Following the close of the U.S. markets on Tuesday, small-cap cancer immunotherapy developer Peregrine Pharmaceuticals (NASDAQ:PPHM) reported its first-quarter earnings results. As a whole, the results either met or bested analyst expectations.
Peregrine Pharmaceuticals, by the numbers
For the quarter, revenue totaled $9.67 million, an increase of 76% from the year-ago quarter, driven by growth in the company's contract manufacturing subsidiary Avid Bioservices. Specifcally, Avid's revenue grew to $9.38 million in Q1 2016 from $5.5 million in Q1 2015.
As expected with a growing manufacturing subsidiary and an expanding pipeline, Peregrine Pharmaceuticals' total expenses also rose on a year-over-year basis to $23.4 million from $18.7 million. Peregrine's press release listed its phase 3 SUNRISE study of lead cancer immunotherapy bavituximab as a second-line non-small cell lung cancer (NSCLC) treatment as the primary cause of its higher expenses during the quarter.
Peregrine's increasing revenue wasn't enough to completely negate its rise in expenses, but its net loss of $15.1 million, or $0.08 per share, wasn't much worse than the $14.2 million loss (also $0.08 per share) it recorded in the year-ago period. By comparison, Wall Street had been looking for Peregrine to lose $0.08 per share (which it did), but report closer to $7 million in revenue (which it handily surpassed).
Looking ahead, Peregrine still sees somewhere between $30 million and $35 million in full-year revenue in fiscal 2016, and it ended the quarter with a $42 million backlog at Avid Bioservices. Cash and cash equivalents fell to $59 million from $68 million on a sequential quarterly basis.
Peregrine is gaining some serious traction
This might seem like a pretty typical quarter for a biopharmaceutical company that's trying its best to get its first product approved by the Food and Drug Administration, but Peregrine is actually gaining some serious momentum if you dig a bit deeper than the headline numbers.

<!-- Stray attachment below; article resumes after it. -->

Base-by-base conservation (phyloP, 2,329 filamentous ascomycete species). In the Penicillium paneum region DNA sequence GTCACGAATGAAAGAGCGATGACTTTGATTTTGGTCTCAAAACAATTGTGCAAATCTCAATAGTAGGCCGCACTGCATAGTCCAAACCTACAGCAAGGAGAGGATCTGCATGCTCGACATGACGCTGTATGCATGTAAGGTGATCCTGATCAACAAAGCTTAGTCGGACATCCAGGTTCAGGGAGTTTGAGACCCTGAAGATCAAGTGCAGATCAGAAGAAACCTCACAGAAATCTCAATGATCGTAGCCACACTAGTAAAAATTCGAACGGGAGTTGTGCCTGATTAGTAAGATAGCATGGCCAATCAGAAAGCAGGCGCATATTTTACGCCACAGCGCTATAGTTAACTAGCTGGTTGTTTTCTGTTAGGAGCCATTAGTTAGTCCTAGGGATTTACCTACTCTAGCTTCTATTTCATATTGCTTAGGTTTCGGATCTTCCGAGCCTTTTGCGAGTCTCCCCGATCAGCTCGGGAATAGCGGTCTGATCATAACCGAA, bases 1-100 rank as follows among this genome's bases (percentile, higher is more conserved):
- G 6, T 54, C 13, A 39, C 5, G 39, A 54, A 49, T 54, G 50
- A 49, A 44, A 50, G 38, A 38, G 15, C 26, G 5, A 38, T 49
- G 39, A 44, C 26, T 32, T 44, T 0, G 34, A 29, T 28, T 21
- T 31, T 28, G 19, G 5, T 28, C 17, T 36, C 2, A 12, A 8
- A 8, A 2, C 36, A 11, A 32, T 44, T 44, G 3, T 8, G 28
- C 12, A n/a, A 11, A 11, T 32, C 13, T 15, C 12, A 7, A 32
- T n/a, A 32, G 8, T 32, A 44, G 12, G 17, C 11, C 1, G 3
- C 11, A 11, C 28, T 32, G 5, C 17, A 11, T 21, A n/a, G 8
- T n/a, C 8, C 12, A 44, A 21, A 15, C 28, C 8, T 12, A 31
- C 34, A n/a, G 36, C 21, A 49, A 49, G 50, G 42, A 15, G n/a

For starters, its contract manufacturing subsidiary is looking as if it could play a major role in the coming years in reducing cash burn. In just the past two quarters, Avid's contract backlog has jumped from $29 million to $40 million, and then in Q1 2016 to $42 million. This backlog, which encompasses phase 3 and commercial production services for fiscal 2016 and fiscal 2017, is a key figure to watch since Avid will have a new manufacturing facility that'll be fully operational very soon (most likely a couple of weeks away). Avid's new facility should give it more than double its prior capacity, in turn giving it room to expand its backlog substantially. It's also worth noting that Avid's expansion comes at the perfect time for Peregrine, with bavituxuimab hitting its pivotal SUNRISE trial. Avid will provide the production of bavituximab if it's eventually approved.
That leads to the next point: SUNRISE remains on track to be fully enrolled by year's end. SUNRISE is a multinational, double-blind study comprised of 582 patients randomized between the combo of a placebo and docetaxel, and bavituximab and docetaxel as a treatment for advanced-stage or locally advanced NSCLC. The primary endpoint of the study is overall survival. The intrigue lies in cancer immunotherapy bavituximab, which is designed to remove the immunosuppressant quality of cancer cells to make it easier for the immune system to locate and fight these foreign cells.
The data backing SUNRISE is also encouraging, though the midstage study itself came with its own set of controversy. On the bright side, in its midstage study the bavituximab cohort demonstrated a median overall survival of 11.7 months compared to just 7.3 months for the placebo. However, the third-party contractor handling the study botched the initial top-line readout, requiring Peregrine to restate the data. Long story short, SUNRISE will go a long way to validating bavituximab as a viable cancer immunotherapy.